Consolidated Edison in New York has agreed to let two insurance companies anticipating millions of dollars in claims monitor the cleanup of last week’s steam pipe explosion in midtown Manhattan, the utility’s spokesman said.
The agreement between Con Ed, Travelers Indemnity Co. and Allianz Global Risks U.S. Insurance will give the companies’ inspectors access to the site, Con Ed spokesman Michael Clendenin said.
A day earlier, the insurance companies filed a court petition to force the utility to preserve evidence from the July 18 blast. A ruptured pipe sent a geyser of steam, mud and asbestos-tainted debris over the neighborhood near Grand Central Terminal.
One woman died of a heart attack after the explosion. A man was critically burned over 80 percent of his body, and dozens of others were injured as a result of the blast.
The utility had inspected the intersection where the explosion took place seven hours earlier and hadn’t noticed anything amiss.
It was not in the public’s best interest to allow only city agencies and Con Ed, “potentially culpable parties in future possible litigation,” to have sole control over the removal of evidence from the street crater created by the explosion, the insurance companies said in the court filing.
The insurance companies say they have been notified that claims will be coming from people and businesses affected by the explosion.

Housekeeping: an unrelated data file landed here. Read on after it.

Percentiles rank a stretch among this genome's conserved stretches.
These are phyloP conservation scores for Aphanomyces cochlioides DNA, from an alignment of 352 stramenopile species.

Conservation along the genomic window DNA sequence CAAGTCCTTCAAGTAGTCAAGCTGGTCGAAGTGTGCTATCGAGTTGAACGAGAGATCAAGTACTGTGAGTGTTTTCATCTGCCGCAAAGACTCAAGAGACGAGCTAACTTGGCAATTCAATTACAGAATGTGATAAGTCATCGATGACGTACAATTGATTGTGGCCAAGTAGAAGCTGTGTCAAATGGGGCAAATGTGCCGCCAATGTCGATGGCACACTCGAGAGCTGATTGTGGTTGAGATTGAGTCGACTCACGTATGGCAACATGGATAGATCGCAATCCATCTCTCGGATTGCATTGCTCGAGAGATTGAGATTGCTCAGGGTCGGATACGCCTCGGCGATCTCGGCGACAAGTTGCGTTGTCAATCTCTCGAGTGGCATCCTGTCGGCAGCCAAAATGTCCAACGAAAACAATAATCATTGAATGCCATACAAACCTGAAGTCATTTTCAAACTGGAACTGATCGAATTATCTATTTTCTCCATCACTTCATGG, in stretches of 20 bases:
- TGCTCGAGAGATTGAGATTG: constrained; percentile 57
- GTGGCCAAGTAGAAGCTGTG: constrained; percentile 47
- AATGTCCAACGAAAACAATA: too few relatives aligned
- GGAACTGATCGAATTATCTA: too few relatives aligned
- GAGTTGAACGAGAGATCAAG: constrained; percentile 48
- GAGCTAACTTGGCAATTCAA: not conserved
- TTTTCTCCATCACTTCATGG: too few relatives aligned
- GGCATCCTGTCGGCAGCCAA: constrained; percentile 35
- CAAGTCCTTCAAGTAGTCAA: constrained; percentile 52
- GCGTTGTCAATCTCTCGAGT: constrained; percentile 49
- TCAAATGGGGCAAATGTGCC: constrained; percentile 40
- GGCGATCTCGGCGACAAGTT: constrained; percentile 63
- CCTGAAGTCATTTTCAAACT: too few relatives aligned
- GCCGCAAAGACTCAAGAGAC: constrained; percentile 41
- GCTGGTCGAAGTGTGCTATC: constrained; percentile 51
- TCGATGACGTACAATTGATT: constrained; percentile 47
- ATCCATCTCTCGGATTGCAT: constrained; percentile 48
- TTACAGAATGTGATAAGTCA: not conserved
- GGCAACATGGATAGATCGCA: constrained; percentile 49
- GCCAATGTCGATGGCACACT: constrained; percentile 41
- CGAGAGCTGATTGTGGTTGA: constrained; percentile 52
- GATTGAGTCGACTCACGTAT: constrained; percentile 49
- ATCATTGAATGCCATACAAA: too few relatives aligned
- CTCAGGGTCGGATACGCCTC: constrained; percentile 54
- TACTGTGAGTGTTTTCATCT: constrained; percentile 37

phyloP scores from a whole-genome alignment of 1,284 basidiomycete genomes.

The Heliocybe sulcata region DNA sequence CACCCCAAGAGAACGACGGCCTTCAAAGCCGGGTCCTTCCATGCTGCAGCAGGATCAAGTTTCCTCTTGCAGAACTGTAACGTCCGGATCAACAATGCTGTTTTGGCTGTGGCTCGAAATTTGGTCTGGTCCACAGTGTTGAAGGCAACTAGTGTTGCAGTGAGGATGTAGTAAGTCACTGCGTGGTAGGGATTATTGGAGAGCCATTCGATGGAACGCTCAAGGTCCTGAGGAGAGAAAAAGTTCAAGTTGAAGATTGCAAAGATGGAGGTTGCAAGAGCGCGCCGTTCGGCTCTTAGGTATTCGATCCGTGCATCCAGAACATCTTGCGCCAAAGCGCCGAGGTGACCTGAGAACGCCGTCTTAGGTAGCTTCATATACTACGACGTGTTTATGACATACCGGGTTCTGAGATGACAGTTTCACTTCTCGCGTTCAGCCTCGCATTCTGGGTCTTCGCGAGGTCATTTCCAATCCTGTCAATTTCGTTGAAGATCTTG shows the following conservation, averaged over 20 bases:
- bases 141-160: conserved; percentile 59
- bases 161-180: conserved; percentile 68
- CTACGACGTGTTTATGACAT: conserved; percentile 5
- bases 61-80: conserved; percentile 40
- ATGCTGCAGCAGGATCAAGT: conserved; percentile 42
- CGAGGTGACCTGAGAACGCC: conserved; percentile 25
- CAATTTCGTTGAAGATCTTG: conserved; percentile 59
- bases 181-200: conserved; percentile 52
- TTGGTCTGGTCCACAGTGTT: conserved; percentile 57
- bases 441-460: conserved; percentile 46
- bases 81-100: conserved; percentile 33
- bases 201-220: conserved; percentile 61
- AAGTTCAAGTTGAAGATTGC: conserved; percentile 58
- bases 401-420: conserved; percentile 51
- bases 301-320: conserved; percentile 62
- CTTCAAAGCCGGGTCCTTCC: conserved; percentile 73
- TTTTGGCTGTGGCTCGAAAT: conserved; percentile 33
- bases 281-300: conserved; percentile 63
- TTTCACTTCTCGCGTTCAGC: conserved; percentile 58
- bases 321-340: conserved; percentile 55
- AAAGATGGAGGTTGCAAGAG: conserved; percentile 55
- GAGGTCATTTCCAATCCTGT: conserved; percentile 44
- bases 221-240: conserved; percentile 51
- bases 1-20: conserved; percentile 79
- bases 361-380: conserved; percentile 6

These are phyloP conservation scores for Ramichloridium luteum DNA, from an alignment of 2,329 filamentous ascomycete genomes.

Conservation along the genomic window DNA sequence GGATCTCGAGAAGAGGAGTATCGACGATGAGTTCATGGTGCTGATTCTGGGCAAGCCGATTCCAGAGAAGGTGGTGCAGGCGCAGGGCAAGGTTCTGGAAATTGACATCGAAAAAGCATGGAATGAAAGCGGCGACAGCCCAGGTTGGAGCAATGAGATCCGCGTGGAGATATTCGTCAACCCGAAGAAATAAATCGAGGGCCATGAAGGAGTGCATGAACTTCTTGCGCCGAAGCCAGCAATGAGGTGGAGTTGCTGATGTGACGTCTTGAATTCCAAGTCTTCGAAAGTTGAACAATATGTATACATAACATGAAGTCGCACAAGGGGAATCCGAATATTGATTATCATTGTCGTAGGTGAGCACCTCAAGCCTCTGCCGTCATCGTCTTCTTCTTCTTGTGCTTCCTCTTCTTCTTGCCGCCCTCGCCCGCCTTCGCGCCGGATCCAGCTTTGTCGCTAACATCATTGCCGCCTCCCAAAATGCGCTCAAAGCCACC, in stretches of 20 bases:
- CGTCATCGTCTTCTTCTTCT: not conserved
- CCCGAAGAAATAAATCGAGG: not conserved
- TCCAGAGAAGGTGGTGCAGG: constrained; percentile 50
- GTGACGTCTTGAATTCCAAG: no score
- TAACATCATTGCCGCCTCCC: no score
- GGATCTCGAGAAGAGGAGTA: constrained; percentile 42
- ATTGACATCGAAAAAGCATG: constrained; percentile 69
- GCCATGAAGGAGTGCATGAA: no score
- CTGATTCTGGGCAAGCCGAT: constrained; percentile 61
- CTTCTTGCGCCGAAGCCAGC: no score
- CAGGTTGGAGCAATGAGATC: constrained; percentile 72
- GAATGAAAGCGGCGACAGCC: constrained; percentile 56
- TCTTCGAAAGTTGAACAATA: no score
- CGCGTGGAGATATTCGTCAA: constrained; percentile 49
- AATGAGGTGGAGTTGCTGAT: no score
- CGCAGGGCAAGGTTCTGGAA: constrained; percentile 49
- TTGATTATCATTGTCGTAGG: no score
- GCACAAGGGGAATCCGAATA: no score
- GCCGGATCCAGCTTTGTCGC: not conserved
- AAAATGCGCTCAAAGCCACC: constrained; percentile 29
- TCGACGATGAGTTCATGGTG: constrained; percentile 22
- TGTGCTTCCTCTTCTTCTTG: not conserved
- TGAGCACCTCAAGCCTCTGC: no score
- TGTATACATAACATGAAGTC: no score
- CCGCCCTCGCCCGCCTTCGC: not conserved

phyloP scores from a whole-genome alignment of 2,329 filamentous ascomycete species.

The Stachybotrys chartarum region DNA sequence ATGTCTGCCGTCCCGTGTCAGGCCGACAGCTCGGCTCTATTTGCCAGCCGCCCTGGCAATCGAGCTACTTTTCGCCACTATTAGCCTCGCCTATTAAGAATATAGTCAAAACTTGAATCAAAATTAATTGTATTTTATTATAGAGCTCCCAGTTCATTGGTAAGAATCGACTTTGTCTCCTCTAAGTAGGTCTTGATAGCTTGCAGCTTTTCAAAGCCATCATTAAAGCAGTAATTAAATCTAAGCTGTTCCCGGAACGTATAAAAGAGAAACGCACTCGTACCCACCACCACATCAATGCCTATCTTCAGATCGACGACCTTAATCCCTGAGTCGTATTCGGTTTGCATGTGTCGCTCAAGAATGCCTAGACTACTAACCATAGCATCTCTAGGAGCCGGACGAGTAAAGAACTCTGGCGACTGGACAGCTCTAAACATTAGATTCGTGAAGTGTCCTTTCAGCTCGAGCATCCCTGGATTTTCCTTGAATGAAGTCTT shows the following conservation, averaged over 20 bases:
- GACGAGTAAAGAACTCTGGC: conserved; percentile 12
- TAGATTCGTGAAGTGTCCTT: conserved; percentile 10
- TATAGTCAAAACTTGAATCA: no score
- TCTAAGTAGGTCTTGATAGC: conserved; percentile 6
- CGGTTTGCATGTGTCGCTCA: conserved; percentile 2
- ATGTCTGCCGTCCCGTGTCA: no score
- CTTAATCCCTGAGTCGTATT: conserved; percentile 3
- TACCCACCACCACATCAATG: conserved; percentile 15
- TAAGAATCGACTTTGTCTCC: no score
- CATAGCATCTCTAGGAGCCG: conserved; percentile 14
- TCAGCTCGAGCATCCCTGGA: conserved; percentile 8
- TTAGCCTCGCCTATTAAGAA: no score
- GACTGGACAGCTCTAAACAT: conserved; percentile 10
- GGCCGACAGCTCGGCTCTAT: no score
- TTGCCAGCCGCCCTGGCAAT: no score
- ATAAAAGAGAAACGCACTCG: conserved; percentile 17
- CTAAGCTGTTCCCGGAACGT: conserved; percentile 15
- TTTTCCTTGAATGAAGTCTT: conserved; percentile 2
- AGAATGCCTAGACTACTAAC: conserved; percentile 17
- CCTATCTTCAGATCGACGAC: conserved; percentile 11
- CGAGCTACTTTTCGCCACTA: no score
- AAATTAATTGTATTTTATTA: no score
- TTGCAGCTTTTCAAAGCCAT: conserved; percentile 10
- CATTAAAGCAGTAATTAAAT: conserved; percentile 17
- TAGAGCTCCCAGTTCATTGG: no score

Meanwhile, a cosmetic dentist filed a $25 million lawsuit against the utility, claiming he has lost money and patients because of the steam pipe blast. Dr. Bruce Haber says he has not been able to get into his 25th-floor office across the street from Grand Central Terminal since the explosion.
His lawyer, Alan Schnurman, said the lawsuit accuses Con Ed of “negligence to the point of gross recklessness.”
Last Monday, a woman filed a negligence suit in Brooklyn against Con Ed, saying the utility failed to maintain the ruptured steam pipe properly. Francine Dorf says she was in a building on East 42nd Street when the pipe exploded.
“I thought a building was going to collapse,” said Dorf, a legal secretary whose lawsuit claims she is suffering from post-traumatic stress disorder and asks unspecified damages.
Dorf’s sister, Maria La Vache, was an employee of insurance giant Marsh & McLennan and was on the 99th floor of the World Trade Center’s north tower during the Sept. 11, 2001, terrorist attacks. Her body was never recovered.
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